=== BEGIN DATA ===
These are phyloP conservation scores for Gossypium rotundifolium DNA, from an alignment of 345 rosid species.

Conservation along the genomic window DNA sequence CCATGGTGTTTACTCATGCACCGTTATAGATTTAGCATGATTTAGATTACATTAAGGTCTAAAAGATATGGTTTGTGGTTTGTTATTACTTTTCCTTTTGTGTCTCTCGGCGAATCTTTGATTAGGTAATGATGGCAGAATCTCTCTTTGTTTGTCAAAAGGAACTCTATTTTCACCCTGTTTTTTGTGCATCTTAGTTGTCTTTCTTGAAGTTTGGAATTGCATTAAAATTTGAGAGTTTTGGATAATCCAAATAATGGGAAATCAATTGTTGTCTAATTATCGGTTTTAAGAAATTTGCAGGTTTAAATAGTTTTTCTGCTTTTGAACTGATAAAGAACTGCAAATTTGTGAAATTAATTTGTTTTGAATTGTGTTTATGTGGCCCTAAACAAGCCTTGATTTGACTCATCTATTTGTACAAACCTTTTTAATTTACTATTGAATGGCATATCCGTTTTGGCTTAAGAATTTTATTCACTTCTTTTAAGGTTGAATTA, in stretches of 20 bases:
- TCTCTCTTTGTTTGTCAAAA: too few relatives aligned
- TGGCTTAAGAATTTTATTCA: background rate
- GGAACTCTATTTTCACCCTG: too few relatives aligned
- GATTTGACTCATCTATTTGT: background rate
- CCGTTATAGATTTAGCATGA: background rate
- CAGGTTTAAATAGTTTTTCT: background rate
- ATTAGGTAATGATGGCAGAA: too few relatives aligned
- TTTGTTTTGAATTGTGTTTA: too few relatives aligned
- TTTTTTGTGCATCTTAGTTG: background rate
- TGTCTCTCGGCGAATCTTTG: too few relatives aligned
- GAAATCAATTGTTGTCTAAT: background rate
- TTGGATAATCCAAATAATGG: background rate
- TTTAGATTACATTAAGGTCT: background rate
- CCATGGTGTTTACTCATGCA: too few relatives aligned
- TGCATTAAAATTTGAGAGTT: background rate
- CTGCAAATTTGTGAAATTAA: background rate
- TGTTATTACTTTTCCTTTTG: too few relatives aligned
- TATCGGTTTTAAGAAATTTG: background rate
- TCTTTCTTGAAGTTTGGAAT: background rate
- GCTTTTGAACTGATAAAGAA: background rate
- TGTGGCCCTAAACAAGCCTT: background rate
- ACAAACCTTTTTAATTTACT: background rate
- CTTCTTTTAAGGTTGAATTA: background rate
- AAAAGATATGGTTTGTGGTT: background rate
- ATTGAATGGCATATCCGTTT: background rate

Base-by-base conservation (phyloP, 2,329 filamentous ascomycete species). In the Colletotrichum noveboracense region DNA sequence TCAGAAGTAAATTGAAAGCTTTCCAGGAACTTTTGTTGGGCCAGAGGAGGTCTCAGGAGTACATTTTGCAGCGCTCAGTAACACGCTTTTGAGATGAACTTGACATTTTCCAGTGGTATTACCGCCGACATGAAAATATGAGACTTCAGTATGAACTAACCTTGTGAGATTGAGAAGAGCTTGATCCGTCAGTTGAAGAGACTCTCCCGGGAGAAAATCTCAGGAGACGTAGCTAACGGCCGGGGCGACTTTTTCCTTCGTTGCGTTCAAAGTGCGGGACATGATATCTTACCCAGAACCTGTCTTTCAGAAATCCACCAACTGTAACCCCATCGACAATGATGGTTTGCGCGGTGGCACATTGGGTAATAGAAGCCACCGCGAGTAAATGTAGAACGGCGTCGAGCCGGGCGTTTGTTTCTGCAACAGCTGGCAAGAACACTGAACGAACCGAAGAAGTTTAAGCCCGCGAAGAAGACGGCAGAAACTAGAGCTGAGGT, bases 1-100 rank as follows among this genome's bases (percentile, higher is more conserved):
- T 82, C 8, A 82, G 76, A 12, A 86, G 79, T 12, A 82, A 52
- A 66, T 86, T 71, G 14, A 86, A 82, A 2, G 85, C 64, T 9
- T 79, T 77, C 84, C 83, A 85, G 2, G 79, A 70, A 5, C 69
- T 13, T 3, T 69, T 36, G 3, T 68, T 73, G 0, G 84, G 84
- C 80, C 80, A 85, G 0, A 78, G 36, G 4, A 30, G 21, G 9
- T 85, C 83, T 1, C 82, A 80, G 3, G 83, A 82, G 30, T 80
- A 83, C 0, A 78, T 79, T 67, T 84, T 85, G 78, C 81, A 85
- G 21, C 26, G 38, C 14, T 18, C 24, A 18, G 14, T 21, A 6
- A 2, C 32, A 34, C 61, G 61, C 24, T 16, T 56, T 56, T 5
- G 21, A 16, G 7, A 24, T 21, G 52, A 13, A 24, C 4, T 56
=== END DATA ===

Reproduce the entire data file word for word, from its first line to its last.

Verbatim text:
These are phyloP conservation scores for Gossypium rotundifolium DNA, from an alignment of 345 rosid species.

Conservation along the genomic window DNA sequence CCATGGTGTTTACTCATGCACCGTTATAGATTTAGCATGATTTAGATTACATTAAGGTCTAAAAGATATGGTTTGTGGTTTGTTATTACTTTTCCTTTTGTGTCTCTCGGCGAATCTTTGATTAGGTAATGATGGCAGAATCTCTCTTTGTTTGTCAAAAGGAACTCTATTTTCACCCTGTTTTTTGTGCATCTTAGTTGTCTTTCTTGAAGTTTGGAATTGCATTAAAATTTGAGAGTTTTGGATAATCCAAATAATGGGAAATCAATTGTTGTCTAATTATCGGTTTTAAGAAATTTGCAGGTTTAAATAGTTTTTCTGCTTTTGAACTGATAAAGAACTGCAAATTTGTGAAATTAATTTGTTTTGAATTGTGTTTATGTGGCCCTAAACAAGCCTTGATTTGACTCATCTATTTGTACAAACCTTTTTAATTTACTATTGAATGGCATATCCGTTTTGGCTTAAGAATTTTATTCACTTCTTTTAAGGTTGAATTA, in stretches of 20 bases:
- TCTCTCTTTGTTTGTCAAAA: too few relatives aligned
- TGGCTTAAGAATTTTATTCA: background rate
- GGAACTCTATTTTCACCCTG: too few relatives aligned
- GATTTGACTCATCTATTTGT: background rate
- CCGTTATAGATTTAGCATGA: background rate
- CAGGTTTAAATAGTTTTTCT: background rate
- ATTAGGTAATGATGGCAGAA: too few relatives aligned
- TTTGTTTTGAATTGTGTTTA: too few relatives aligned
- TTTTTTGTGCATCTTAGTTG: background rate
- TGTCTCTCGGCGAATCTTTG: too few relatives aligned
- GAAATCAATTGTTGTCTAAT: background rate
- TTGGATAATCCAAATAATGG: background rate
- TTTAGATTACATTAAGGTCT: background rate
- CCATGGTGTTTACTCATGCA: too few relatives aligned
- TGCATTAAAATTTGAGAGTT: background rate
- CTGCAAATTTGTGAAATTAA: background rate
- TGTTATTACTTTTCCTTTTG: too few relatives aligned
- TATCGGTTTTAAGAAATTTG: background rate
- TCTTTCTTGAAGTTTGGAAT: background rate
- GCTTTTGAACTGATAAAGAA: background rate
- TGTGGCCCTAAACAAGCCTT: background rate
- ACAAACCTTTTTAATTTACT: background rate
- CTTCTTTTAAGGTTGAATTA: background rate
- AAAAGATATGGTTTGTGGTT: background rate
- ATTGAATGGCATATCCGTTT: background rate

Base-by-base conservation (phyloP, 2,329 filamentous ascomycete species). In the Colletotrichum noveboracense region DNA sequence TCAGAAGTAAATTGAAAGCTTTCCAGGAACTTTTGTTGGGCCAGAGGAGGTCTCAGGAGTACATTTTGCAGCGCTCAGTAACACGCTTTTGAGATGAACTTGACATTTTCCAGTGGTATTACCGCCGACATGAAAATATGAGACTTCAGTATGAACTAACCTTGTGAGATTGAGAAGAGCTTGATCCGTCAGTTGAAGAGACTCTCCCGGGAGAAAATCTCAGGAGACGTAGCTAACGGCCGGGGCGACTTTTTCCTTCGTTGCGTTCAAAGTGCGGGACATGATATCTTACCCAGAACCTGTCTTTCAGAAATCCACCAACTGTAACCCCATCGACAATGATGGTTTGCGCGGTGGCACATTGGGTAATAGAAGCCACCGCGAGTAAATGTAGAACGGCGTCGAGCCGGGCGTTTGTTTCTGCAACAGCTGGCAAGAACACTGAACGAACCGAAGAAGTTTAAGCCCGCGAAGAAGACGGCAGAAACTAGAGCTGAGGT, bases 1-100 rank as follows among this genome's bases (percentile, higher is more conserved):
- T 82, C 8, A 82, G 76, A 12, A 86, G 79, T 12, A 82, A 52
- A 66, T 86, T 71, G 14, A 86, A 82, A 2, G 85, C 64, T 9
- T 79, T 77, C 84, C 83, A 85, G 2, G 79, A 70, A 5, C 69
- T 13, T 3, T 69, T 36, G 3, T 68, T 73, G 0, G 84, G 84
- C 80, C 80, A 85, G 0, A 78, G 36, G 4, A 30, G 21, G 9
- T 85, C 83, T 1, C 82, A 80, G 3, G 83, A 82, G 30, T 80
- A 83, C 0, A 78, T 79, T 67, T 84, T 85, G 78, C 81, A 85
- G 21, C 26, G 38, C 14, T 18, C 24, A 18, G 14, T 21, A 6
- A 2, C 32, A 34, C 61, G 61, C 24, T 16, T 56, T 56, T 5
- G 21, A 16, G 7, A 24, T 21, G 52, A 13, A 24, C 4, T 56